Davies: Serious questions need to be asked of the reliability of the Philippines as an ally
A Philippines falling within the orbit of Beijing or Moscow would undermine the US
Editor’s Note: Mathew Davies is head of the International Relations Department at The Australian National University. He specializes in Southeast Asian politics. The opinions expressed in this commentary are solely those of the author. The following article contains language that some readers may find offensive.
Philippines President Rodrigo Duterte marked the week leading to his first 100 days in office with renewed attacks on the country’s alliance with the United States.
The most recent of his near daily outbursts came during a series of speeches given in Manila. Duterte announced “I will break up with America” in response to an alleged refusal by Washington to not sell weaponry to the Philippines. Russia and China, Duterte continued, had both offered to provide weaponry should the Philippines request it.
Duterte’s stock with the US government cannot fall much further. Immediately after coming to power Duterte launched a wave of extrajudicial killings in pursuit of his self-proclaimed war on drug dealers and addicts. Amid the international condemnation for these killings, Duterte has likened himself to Hitler and indicating he would happily kill more. Duterte has insulted the US Ambassador to Manila Philip Goldberg, calling him a “gay son of a bitch,” and has directed vulgar language at President Barack Obama and said that he can “go to hell.”
Despite the reassurance from White House press secretary Josh Earnest that the US-Philippines alliance remains strong, Duterte’s continued extreme actions and language pose a real and growing risk to the alliance.
Even as it stands at the moment, serious questions need to be asked of the reliability of the Philippines both as an alliance partner and as a partner in the promotion of the values of democracy and good governance that the US seeks to defend in the region. The real danger, however, is if Duterte makes good on his threat to move toward Moscow or Beijing. Were this to happen, the US security posture in East Asia would be dangerously weakened.
A Philippines falling within the orbit of Beijing or Moscow would undermine the US’s ability to defend freedom of navigation in the South China Sea. At the moment, the US and the Philippines undertake joint patrols in the region, and as recently as April 2016, before Duterte’s assumption of the presidency, had signed an enhanced alliance agreement that saw the basing of US aircraft at Clark Air Base, joint training exercises and the release of US funding to support military infrastructure enhancements. Duterte has indicated he wishes to review all these agreements.
Duterte’s move away from the US would also embolden China. On July 12, less than two weeks after Duterte came to power, the Permanent Court of Arbitration released a damning verdict on Chinese claims in the South China Sea in support of a Filipino submission, sweeping aside all of China’s justifications for its occupation of, and in other cases creation of, the small atolls that dot the South China Sea in disregard of the claims of others.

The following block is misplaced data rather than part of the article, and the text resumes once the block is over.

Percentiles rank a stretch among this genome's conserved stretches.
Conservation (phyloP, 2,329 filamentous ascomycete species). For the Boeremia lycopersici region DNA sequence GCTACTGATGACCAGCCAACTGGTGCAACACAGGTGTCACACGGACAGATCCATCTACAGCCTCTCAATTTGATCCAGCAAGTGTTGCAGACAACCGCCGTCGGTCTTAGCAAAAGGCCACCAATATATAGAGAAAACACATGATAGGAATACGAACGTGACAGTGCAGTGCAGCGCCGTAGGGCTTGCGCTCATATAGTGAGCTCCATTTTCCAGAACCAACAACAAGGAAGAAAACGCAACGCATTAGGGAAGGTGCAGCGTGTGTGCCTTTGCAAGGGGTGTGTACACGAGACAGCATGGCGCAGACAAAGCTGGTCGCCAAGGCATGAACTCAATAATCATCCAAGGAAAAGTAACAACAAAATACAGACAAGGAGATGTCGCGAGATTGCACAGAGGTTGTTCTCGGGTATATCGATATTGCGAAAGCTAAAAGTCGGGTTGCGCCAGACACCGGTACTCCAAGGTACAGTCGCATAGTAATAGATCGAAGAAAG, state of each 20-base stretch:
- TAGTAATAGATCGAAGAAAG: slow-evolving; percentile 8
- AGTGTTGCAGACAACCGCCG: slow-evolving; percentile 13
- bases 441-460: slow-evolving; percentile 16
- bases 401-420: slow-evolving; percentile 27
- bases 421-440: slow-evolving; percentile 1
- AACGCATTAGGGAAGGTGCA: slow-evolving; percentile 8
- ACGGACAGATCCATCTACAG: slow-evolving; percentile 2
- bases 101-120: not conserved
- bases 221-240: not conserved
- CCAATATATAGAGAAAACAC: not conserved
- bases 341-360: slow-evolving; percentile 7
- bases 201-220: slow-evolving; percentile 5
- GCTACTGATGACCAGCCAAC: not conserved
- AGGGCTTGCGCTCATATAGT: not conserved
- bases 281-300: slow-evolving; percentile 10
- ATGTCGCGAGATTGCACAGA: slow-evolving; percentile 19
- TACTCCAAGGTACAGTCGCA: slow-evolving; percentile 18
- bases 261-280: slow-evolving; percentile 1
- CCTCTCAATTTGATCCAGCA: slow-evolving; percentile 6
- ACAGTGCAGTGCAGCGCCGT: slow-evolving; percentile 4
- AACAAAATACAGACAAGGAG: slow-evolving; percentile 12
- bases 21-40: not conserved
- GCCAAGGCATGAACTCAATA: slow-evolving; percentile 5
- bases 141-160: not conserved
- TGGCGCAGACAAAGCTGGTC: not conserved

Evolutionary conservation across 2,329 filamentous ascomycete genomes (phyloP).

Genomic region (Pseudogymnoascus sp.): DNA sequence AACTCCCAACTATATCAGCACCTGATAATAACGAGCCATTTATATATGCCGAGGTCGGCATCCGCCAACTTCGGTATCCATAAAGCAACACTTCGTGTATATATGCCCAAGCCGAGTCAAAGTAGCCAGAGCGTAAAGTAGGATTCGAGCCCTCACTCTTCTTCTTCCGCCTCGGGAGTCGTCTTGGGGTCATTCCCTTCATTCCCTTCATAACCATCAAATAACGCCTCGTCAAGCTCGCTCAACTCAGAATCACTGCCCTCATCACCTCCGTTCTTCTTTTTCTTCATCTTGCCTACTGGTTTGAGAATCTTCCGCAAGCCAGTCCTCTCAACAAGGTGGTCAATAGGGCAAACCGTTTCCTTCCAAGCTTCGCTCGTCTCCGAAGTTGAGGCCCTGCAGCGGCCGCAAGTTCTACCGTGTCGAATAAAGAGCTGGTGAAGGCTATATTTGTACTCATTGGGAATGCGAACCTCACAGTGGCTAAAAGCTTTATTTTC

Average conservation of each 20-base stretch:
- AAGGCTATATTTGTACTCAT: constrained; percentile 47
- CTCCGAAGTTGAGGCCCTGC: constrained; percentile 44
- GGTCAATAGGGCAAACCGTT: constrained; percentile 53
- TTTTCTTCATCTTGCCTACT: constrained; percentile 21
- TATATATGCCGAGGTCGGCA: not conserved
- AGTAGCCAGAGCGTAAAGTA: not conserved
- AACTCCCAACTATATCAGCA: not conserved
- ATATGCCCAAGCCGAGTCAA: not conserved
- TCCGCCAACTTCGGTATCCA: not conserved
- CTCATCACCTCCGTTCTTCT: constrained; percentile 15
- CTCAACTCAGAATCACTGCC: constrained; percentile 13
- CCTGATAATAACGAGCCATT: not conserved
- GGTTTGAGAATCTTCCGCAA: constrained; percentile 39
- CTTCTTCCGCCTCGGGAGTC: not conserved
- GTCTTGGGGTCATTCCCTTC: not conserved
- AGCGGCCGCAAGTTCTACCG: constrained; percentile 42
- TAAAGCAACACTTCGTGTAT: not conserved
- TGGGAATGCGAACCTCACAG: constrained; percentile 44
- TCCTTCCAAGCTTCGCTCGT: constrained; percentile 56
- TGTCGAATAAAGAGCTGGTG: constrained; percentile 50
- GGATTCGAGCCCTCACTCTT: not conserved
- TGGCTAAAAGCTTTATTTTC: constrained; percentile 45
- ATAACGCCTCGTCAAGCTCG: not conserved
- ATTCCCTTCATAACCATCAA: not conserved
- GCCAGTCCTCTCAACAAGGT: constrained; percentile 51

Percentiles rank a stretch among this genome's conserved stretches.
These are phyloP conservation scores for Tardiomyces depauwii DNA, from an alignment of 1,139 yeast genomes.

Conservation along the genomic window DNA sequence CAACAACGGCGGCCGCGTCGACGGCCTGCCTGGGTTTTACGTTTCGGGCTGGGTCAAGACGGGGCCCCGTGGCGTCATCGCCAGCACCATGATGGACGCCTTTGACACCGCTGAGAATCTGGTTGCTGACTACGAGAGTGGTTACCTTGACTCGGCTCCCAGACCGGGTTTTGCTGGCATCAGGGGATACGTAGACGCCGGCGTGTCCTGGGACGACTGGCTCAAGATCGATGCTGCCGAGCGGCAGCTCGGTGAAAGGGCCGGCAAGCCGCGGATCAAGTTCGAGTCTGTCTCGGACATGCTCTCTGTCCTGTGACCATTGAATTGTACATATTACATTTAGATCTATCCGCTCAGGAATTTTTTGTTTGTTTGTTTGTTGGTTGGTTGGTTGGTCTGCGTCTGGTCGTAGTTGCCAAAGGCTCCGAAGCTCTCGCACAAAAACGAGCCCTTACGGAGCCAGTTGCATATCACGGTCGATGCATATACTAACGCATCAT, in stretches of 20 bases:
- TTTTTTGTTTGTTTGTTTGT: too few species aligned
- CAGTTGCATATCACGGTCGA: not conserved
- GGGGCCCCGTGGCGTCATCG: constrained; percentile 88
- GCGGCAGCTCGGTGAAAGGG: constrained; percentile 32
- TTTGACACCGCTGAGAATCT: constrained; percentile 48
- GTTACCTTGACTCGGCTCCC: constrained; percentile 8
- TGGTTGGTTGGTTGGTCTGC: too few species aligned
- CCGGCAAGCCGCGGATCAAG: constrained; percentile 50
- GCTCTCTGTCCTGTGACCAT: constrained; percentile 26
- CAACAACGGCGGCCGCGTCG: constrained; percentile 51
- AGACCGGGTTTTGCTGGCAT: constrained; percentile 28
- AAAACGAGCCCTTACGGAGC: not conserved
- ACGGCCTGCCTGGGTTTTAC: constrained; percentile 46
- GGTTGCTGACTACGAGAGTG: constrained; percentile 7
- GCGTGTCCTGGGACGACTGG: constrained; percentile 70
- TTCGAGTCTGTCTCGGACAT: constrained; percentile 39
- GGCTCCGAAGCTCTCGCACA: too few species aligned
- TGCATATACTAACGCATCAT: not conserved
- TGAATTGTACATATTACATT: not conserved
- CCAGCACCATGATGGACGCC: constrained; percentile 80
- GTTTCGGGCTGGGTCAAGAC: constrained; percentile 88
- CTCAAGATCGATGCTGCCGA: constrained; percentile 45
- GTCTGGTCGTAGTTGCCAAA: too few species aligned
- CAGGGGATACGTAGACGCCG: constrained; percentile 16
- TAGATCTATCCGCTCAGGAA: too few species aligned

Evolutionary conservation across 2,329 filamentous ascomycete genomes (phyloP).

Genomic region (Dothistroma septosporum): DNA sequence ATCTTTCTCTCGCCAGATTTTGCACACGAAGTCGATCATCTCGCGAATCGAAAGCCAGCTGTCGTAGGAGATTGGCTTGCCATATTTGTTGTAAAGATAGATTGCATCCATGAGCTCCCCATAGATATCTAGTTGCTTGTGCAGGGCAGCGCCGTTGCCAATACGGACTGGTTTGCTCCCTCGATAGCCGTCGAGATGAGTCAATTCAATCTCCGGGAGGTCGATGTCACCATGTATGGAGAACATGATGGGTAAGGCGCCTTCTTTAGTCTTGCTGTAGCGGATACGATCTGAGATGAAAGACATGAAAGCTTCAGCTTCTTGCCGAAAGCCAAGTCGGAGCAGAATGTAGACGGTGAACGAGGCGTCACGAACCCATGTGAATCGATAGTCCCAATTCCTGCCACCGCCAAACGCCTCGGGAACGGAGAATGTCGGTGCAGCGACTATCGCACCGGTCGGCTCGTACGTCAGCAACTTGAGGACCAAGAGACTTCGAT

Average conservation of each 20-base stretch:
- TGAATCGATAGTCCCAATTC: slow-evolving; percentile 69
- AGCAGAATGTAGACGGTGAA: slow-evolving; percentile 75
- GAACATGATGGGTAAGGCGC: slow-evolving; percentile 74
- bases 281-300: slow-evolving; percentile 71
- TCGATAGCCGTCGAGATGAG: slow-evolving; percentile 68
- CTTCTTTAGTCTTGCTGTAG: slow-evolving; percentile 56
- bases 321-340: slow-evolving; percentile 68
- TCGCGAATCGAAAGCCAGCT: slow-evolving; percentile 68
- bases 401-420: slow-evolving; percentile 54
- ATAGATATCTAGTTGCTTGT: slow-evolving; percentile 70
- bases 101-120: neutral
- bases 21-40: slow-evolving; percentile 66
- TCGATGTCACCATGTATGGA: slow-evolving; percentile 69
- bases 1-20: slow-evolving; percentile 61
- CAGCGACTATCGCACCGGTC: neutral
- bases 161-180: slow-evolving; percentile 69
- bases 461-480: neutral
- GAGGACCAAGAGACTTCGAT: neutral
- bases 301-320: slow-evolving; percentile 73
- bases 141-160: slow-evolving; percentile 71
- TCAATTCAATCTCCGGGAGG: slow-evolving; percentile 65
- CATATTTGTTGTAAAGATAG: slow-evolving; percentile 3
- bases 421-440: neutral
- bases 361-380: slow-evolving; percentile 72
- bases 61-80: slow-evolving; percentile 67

Yet Duterte seems almost completely disinterested in this victory, more concerned with using China as a way to avoid isolation whilst he insults the US than as a threat to Filipino interests. A Philippines unwilling to pursue its claims in the region, claims that support the US position, is a Philippines working to the advantage not of its supposed ally but of its ally’s most significant competitor.
We can sketch two futures for the US-Filipino relationship depending on the outcome of the US election.
Duterte, a crude populist, parallels Republican nominee Donald Trump. Yet despite these similarities, a Trump presidency would likely worsen, and worsen rapidly, the prospects of continued US-Filipino cooperation. We can be confident that Trump would not respond with the cool detachment of Obama to a tirade of slurs thrown in his direction, especially given Trump’s skepticism of the value of existing alliances which he perceives as not working in the US interest.
Two hot-heads are not good news for stable diplomatic relations, and it is unlikely that Trump would accept that the strategic benefit of a long-term close relationship between Washington and Manila outweigh the short-term costs of Duterte’s diplomatic affronts.
Democratic nominee Hillary Clinton would provide a far more traditional take on the US-Filipino relationship. Her victory would likely see a continued effort from Washington to emphasize, as Obama has, the long-term alignment of shared interests and the deep and warm relationship between the two countries that go beyond the personalities in power.
Clinton may be seen as more hawkish than Obama, but she is also a seasoned diplomat who can take insults in her stride in pursuit of a longer term vision. With her eyes set on China, Clinton will be far more concerned with maintaining the US position as it currently stands; a series of close security relationships with the states along China’s coastline.
It remains unclear whether Duterte will follow through on his threats, and so his ultimate foreign policy agenda remains unclear. A Duterte of hot temper but little action will be an irritation to the US position, whilst a Duterte who matches words with actions will be a far greater danger and American policy towards the Philippines should work toward preventing the latter whilst accepting the former.